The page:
The Nintendo Switch has been revealed in full. We know the price, release date and the accessories to expect at launch and throughout the year. You can even pre-order the new console yourself.

But what about the games? There's a healthy list of titles we now know about, but are any of them good? And which ones will you want to buy first?

We played several of them at a dedicated Nintendo Switch event in London to find out. And if these are anything to go by, the future of the Switch is looking rosy.

We loved the original Wii U Splatoon in 2015 and are over the moon about its return for Switch.

The demo we played at the Nintendo Switch event though was a little limited, so we couldn't quite see exactly how different and improved it'll be over the original. Bar a new weapon, the Splat Duelies - two pistol-like blasters - the game played similar to before. It was a couple of levels of four versus four multiplayer where we had to cover as much ground in our own ink as possible.

We did, however, play using the Switch in handheld mode, which was similar to the experience of playing it on a Wii U GamePad. It uses motion controls to move the visual plane. Others used the new Pro Controllers though, so it can also be played conventionally too.

The graphics are a touch sharper, and while we didn't see much, we saw enough to know that it'll be every bit as popular as the original.

Mario Kart 8 was arguably the best game on the Nintendo Wii U so it comes as no surprise that there will be a Switch version within the console's launch window.

It was available to play in several ways at the console's hands-on event we attended. You could use a Joy-Con inside a tiny steering wheel accessory, play a two-player version with a Pro Controller or take part in an eight-player race using the Switch in handheld mode.

We chose the latter and were glad we did. It was a fairly standard-style race, surprisingly without motion controls - using the clipped on Joy-Con thumbsticks and buttons instead. But when presented in 720p and at 60 frames per second, it looked superb on the portable screen.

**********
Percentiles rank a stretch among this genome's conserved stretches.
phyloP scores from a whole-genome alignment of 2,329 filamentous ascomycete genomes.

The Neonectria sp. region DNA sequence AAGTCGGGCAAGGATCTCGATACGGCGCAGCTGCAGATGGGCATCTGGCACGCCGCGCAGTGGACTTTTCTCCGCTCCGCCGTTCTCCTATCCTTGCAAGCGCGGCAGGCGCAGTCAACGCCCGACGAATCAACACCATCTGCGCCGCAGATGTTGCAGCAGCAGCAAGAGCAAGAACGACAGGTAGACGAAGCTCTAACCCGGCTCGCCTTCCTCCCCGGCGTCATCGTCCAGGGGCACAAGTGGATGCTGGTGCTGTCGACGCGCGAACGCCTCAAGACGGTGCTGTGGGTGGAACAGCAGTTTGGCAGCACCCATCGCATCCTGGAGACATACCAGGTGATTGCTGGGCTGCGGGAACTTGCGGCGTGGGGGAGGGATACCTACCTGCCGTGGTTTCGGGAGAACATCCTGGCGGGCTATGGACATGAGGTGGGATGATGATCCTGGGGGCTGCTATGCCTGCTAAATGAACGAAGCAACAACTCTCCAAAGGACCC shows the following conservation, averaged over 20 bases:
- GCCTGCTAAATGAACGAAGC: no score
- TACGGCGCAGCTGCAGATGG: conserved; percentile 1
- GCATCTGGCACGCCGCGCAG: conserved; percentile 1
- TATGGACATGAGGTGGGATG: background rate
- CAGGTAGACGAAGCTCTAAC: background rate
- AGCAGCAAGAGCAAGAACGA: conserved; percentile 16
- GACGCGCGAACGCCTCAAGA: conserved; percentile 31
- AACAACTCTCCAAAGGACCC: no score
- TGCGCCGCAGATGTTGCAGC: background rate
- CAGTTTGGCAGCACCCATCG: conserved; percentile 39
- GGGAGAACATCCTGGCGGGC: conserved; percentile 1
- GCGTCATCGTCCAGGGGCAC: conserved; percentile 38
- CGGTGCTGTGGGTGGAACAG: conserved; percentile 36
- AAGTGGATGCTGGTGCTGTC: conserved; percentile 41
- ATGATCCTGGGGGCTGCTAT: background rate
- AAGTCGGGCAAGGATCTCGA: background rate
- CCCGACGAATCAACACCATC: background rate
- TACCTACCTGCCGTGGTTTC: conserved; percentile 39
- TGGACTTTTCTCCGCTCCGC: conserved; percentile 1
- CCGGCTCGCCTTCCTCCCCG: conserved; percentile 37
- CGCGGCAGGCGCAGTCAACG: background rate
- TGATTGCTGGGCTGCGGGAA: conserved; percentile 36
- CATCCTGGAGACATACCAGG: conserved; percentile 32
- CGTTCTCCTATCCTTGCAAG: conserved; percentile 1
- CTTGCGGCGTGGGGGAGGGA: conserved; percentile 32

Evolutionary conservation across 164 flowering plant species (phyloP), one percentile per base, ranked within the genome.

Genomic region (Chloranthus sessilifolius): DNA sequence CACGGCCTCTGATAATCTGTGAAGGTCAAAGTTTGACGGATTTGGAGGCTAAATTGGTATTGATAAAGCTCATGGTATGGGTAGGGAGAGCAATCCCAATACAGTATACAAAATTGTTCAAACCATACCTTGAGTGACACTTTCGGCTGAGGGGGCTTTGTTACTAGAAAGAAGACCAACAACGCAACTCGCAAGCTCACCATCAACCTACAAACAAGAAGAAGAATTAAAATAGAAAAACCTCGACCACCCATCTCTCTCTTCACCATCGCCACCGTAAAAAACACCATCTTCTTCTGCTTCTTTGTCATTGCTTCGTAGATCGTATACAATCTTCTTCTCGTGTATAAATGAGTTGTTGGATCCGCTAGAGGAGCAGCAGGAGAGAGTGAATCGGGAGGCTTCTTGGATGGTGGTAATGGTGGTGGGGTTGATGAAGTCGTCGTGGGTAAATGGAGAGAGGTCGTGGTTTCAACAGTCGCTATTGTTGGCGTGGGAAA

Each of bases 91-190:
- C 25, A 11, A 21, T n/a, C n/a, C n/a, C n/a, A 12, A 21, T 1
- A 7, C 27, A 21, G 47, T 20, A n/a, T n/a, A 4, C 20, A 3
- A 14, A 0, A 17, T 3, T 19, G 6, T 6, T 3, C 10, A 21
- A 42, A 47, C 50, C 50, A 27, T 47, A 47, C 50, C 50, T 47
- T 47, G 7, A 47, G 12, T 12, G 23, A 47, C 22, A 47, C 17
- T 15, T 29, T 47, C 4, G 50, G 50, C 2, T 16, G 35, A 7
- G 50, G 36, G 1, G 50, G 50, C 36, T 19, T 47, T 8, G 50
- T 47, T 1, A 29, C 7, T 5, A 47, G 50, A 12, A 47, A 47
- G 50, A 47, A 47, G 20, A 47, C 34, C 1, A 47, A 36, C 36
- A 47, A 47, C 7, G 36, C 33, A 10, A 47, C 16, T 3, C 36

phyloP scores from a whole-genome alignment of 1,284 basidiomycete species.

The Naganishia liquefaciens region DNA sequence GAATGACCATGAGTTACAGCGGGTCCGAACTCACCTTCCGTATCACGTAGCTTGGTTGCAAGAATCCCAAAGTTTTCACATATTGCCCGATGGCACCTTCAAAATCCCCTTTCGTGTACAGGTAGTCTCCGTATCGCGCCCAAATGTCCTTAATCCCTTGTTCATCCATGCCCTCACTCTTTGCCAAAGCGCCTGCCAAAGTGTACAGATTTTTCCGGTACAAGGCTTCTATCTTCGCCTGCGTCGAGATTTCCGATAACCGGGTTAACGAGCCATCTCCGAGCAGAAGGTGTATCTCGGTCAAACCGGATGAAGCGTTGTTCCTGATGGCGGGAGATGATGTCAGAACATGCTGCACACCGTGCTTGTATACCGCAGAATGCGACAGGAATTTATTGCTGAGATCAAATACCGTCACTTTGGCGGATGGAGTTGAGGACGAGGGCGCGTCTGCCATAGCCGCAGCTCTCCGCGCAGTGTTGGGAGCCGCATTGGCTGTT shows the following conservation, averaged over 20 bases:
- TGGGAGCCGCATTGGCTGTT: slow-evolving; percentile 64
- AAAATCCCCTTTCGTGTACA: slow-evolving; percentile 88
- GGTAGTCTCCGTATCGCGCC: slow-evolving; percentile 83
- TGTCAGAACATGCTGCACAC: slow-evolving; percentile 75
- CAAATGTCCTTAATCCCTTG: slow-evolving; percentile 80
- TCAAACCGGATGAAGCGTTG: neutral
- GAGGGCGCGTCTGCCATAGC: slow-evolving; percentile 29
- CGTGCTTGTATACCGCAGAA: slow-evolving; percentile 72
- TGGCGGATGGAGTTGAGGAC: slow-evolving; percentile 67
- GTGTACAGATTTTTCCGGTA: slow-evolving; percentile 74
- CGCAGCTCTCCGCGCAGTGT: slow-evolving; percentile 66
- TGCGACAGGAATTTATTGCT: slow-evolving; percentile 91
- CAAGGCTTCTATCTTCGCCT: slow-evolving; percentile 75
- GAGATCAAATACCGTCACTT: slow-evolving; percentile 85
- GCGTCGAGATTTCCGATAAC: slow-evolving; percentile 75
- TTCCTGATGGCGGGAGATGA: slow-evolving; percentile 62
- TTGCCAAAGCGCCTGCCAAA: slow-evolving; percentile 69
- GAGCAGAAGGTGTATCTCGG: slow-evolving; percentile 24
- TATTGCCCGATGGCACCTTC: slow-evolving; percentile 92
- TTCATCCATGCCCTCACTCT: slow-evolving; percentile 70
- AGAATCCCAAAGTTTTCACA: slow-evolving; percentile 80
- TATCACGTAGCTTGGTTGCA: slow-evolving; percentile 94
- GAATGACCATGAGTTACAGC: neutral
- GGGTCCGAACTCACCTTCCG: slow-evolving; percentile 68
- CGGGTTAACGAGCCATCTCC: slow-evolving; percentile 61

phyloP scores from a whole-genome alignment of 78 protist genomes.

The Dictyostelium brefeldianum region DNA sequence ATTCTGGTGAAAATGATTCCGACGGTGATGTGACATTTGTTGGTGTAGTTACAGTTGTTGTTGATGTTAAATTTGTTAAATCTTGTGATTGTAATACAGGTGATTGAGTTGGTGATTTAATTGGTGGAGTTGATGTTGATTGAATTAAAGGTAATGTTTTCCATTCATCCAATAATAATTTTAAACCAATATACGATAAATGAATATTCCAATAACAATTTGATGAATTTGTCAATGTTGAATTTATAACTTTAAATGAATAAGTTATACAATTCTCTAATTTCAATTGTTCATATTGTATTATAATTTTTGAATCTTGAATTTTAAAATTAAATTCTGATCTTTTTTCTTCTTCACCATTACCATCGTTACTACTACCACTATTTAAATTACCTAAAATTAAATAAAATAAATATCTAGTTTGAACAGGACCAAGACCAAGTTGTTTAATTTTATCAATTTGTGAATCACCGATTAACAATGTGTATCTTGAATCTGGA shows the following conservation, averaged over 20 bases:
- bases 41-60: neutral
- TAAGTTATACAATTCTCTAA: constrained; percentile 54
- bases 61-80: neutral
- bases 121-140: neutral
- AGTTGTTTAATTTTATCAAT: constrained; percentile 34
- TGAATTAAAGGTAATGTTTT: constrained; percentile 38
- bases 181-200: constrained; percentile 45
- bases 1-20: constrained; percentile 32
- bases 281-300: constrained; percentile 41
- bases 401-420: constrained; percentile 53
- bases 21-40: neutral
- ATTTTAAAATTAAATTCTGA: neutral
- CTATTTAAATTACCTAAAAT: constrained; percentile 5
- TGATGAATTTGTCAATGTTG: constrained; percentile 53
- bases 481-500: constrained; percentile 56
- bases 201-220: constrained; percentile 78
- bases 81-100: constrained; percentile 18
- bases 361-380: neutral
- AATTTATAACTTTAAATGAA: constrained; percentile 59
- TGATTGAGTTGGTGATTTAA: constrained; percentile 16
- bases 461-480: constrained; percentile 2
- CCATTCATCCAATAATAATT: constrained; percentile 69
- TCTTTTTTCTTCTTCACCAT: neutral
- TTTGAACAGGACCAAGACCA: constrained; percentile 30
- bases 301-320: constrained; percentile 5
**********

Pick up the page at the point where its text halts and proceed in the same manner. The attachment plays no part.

Major changes for this version include the ability to collect and store two weapons at once, and the character roster has been expanded to add several new faces. The Inkling Boy and Inkling Girl from Splatoon are just two.

Although it has more than enough tweaks to bring the series bang up to date, Super Bomberman R feels every bit the game we fell in love with on the SNES back in the 90s.

Multiplayer is huge fun, with four players running around top-down maps trying to take each other out with well-placed explosives. There is verticality now, with different floor heights on levels, but for intents and purposes the silliness and belly-laughs remain.

A campaign mode will be added on the release version too, with boss battles punctuating scrollable levels to progress through. And in many ways, even though it's a Konami rather than first-party Nintendo game, this could well be one of the launch titles most sought after.

The latest Zelda is the one game for the Nintendo Switch we've known about for ages. That's because it was announced last year that the Switch edition would be released alongside the much-delayed Wii U version. And there is no doubt about it, this is the jewel in the Nintendo launch line-up.

It is identical to the Wii U version in gameplay, but the graphics are sharper and draw distances in the huge open world setting are further. Indeed, we could tell this specifically because the Switch event demo was identical to the one we played on the Wii U at E3 last June.

This time though, we used the Pro Controller to manoeuvre Link around the landscape and fight several denizens of a decaying Hyrule.

To be honest, Nintendo could have stuck a Link hat on a stick figure and had us play Pong and we'd still be queuing to buy it. It's Zelda, innit?

Originally released as a Wii U launch title, back in 2013, Lego City Undercover is a largely forgotten gem.

That's why Warner Bros has brought it out of hiding, given it a new, shiny coat of paint and is about to set it free again. It'll be available on Nintendo Switch, as well as PC, PS4 and Xbox One, and if you like the humour that underpins all of the Lego platform games, you'll love this one.

It benefits greatly from featuring an original story - one that's not tied into a movie licence - and in many ways the open-world nature of the game, coupled with vehicles to drive, makes it almost a Lego answer to the Grand Theft Auto series.

We're thrilled it's getting a new lease of life and think you will be too.

There's no point in holding your breath for the major Mario release on Nintendo Switch as it is far from a launch window title. Instead, it will be the major driver for the console come Christmas as it is currently listed as being released in the "holiday season".

It does look good though. It looks very good indeed.

The 3D platformer takes in all-manner of surroundings, including the "real world", in what is being called a sandbox-style Mario game in the same mould as Super Mario 64 and Super Mario Sunshine. And that's good company to be in.

We don't really know an awful lot about the game right now, with only the same trailer running at the Nintendo Switch hands-on event rather than playable code, but we expect to find out more at E3 this summer.

We cannot wait.